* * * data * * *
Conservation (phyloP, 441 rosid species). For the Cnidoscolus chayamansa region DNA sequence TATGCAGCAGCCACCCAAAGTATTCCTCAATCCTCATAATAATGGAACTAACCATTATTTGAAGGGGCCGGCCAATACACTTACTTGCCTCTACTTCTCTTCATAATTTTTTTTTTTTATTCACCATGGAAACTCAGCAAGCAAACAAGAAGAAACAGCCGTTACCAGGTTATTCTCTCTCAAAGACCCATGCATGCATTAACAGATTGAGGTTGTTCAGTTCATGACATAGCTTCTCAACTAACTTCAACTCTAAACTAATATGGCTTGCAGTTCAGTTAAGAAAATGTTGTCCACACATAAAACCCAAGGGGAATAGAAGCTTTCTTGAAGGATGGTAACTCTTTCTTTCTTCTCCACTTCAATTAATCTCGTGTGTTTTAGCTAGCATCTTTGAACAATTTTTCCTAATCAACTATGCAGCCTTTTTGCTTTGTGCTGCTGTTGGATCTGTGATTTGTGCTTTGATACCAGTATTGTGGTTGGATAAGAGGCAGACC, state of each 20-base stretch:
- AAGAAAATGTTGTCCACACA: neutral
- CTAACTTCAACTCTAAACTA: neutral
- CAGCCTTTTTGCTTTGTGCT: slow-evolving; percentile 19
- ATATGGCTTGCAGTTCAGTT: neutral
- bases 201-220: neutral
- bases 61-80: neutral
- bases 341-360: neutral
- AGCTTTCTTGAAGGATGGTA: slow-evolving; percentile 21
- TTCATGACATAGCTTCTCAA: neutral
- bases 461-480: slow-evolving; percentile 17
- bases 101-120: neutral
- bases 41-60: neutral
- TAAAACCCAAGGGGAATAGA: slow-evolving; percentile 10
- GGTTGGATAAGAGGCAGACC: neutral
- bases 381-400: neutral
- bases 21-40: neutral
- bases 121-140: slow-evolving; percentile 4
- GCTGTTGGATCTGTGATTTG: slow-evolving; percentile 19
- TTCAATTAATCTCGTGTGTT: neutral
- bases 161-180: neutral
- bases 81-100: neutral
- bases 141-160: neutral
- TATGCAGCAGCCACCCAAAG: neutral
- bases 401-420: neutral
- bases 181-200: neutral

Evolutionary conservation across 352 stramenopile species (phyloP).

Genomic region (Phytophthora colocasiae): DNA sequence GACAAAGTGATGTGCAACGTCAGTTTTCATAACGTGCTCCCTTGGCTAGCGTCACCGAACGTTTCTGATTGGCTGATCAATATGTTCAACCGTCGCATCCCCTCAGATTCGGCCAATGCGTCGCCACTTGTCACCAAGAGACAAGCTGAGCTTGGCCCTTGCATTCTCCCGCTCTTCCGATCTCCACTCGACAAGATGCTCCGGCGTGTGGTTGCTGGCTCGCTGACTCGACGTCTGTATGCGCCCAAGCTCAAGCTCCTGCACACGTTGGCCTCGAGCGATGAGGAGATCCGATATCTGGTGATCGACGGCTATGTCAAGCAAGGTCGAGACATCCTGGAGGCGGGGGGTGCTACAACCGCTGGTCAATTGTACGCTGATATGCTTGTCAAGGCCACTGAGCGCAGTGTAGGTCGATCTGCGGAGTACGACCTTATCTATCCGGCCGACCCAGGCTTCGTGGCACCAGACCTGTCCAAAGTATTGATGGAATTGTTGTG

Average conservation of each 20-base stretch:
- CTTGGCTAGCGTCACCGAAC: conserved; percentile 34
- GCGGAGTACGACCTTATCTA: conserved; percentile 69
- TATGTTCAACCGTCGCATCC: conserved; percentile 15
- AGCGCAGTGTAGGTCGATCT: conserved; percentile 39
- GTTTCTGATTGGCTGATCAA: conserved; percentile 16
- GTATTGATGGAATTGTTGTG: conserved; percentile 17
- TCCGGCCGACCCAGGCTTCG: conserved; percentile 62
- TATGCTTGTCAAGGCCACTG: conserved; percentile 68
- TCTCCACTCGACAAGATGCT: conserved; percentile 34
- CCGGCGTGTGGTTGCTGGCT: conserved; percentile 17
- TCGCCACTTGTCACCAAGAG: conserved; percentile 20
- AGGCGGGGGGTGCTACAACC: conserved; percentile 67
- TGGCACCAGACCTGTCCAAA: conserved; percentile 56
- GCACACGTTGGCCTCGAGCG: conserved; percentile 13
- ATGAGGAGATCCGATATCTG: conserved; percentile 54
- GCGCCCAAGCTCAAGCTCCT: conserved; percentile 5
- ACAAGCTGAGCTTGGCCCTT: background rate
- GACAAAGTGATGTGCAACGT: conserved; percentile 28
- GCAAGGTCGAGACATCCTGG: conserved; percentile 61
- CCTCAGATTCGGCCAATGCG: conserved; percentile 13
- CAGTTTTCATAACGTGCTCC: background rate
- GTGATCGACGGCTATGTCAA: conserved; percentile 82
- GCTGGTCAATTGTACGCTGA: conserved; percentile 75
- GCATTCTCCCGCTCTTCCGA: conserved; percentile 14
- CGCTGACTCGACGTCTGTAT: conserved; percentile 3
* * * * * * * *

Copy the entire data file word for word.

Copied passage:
Conservation (phyloP, 441 rosid species). For the Cnidoscolus chayamansa region DNA sequence TATGCAGCAGCCACCCAAAGTATTCCTCAATCCTCATAATAATGGAACTAACCATTATTTGAAGGGGCCGGCCAATACACTTACTTGCCTCTACTTCTCTTCATAATTTTTTTTTTTTATTCACCATGGAAACTCAGCAAGCAAACAAGAAGAAACAGCCGTTACCAGGTTATTCTCTCTCAAAGACCCATGCATGCATTAACAGATTGAGGTTGTTCAGTTCATGACATAGCTTCTCAACTAACTTCAACTCTAAACTAATATGGCTTGCAGTTCAGTTAAGAAAATGTTGTCCACACATAAAACCCAAGGGGAATAGAAGCTTTCTTGAAGGATGGTAACTCTTTCTTTCTTCTCCACTTCAATTAATCTCGTGTGTTTTAGCTAGCATCTTTGAACAATTTTTCCTAATCAACTATGCAGCCTTTTTGCTTTGTGCTGCTGTTGGATCTGTGATTTGTGCTTTGATACCAGTATTGTGGTTGGATAAGAGGCAGACC, state of each 20-base stretch:
- AAGAAAATGTTGTCCACACA: neutral
- CTAACTTCAACTCTAAACTA: neutral
- CAGCCTTTTTGCTTTGTGCT: slow-evolving; percentile 19
- ATATGGCTTGCAGTTCAGTT: neutral
- bases 201-220: neutral
- bases 61-80: neutral
- bases 341-360: neutral
- AGCTTTCTTGAAGGATGGTA: slow-evolving; percentile 21
- TTCATGACATAGCTTCTCAA: neutral
- bases 461-480: slow-evolving; percentile 17
- bases 101-120: neutral
- bases 41-60: neutral
- TAAAACCCAAGGGGAATAGA: slow-evolving; percentile 10
- GGTTGGATAAGAGGCAGACC: neutral
- bases 381-400: neutral
- bases 21-40: neutral
- bases 121-140: slow-evolving; percentile 4
- GCTGTTGGATCTGTGATTTG: slow-evolving; percentile 19
- TTCAATTAATCTCGTGTGTT: neutral
- bases 161-180: neutral
- bases 81-100: neutral
- bases 141-160: neutral
- TATGCAGCAGCCACCCAAAG: neutral
- bases 401-420: neutral
- bases 181-200: neutral

Evolutionary conservation across 352 stramenopile species (phyloP).

Genomic region (Phytophthora colocasiae): DNA sequence GACAAAGTGATGTGCAACGTCAGTTTTCATAACGTGCTCCCTTGGCTAGCGTCACCGAACGTTTCTGATTGGCTGATCAATATGTTCAACCGTCGCATCCCCTCAGATTCGGCCAATGCGTCGCCACTTGTCACCAAGAGACAAGCTGAGCTTGGCCCTTGCATTCTCCCGCTCTTCCGATCTCCACTCGACAAGATGCTCCGGCGTGTGGTTGCTGGCTCGCTGACTCGACGTCTGTATGCGCCCAAGCTCAAGCTCCTGCACACGTTGGCCTCGAGCGATGAGGAGATCCGATATCTGGTGATCGACGGCTATGTCAAGCAAGGTCGAGACATCCTGGAGGCGGGGGGTGCTACAACCGCTGGTCAATTGTACGCTGATATGCTTGTCAAGGCCACTGAGCGCAGTGTAGGTCGATCTGCGGAGTACGACCTTATCTATCCGGCCGACCCAGGCTTCGTGGCACCAGACCTGTCCAAAGTATTGATGGAATTGTTGTG

Average conservation of each 20-base stretch:
- CTTGGCTAGCGTCACCGAAC: conserved; percentile 34
- GCGGAGTACGACCTTATCTA: conserved; percentile 69
- TATGTTCAACCGTCGCATCC: conserved; percentile 15
- AGCGCAGTGTAGGTCGATCT: conserved; percentile 39
- GTTTCTGATTGGCTGATCAA: conserved; percentile 16
- GTATTGATGGAATTGTTGTG: conserved; percentile 17
- TCCGGCCGACCCAGGCTTCG: conserved; percentile 62
- TATGCTTGTCAAGGCCACTG: conserved; percentile 68
- TCTCCACTCGACAAGATGCT: conserved; percentile 34
- CCGGCGTGTGGTTGCTGGCT: conserved; percentile 17
- TCGCCACTTGTCACCAAGAG: conserved; percentile 20
- AGGCGGGGGGTGCTACAACC: conserved; percentile 67
- TGGCACCAGACCTGTCCAAA: conserved; percentile 56
- GCACACGTTGGCCTCGAGCG: conserved; percentile 13
- ATGAGGAGATCCGATATCTG: conserved; percentile 54
- GCGCCCAAGCTCAAGCTCCT: conserved; percentile 5
- ACAAGCTGAGCTTGGCCCTT: background rate
- GACAAAGTGATGTGCAACGT: conserved; percentile 28
- GCAAGGTCGAGACATCCTGG: conserved; percentile 61
- CCTCAGATTCGGCCAATGCG: conserved; percentile 13
- CAGTTTTCATAACGTGCTCC: background rate
- GTGATCGACGGCTATGTCAA: conserved; percentile 82
- GCTGGTCAATTGTACGCTGA: conserved; percentile 75
- GCATTCTCCCGCTCTTCCGA: conserved; percentile 14
- CGCTGACTCGACGTCTGTAT: conserved; percentile 3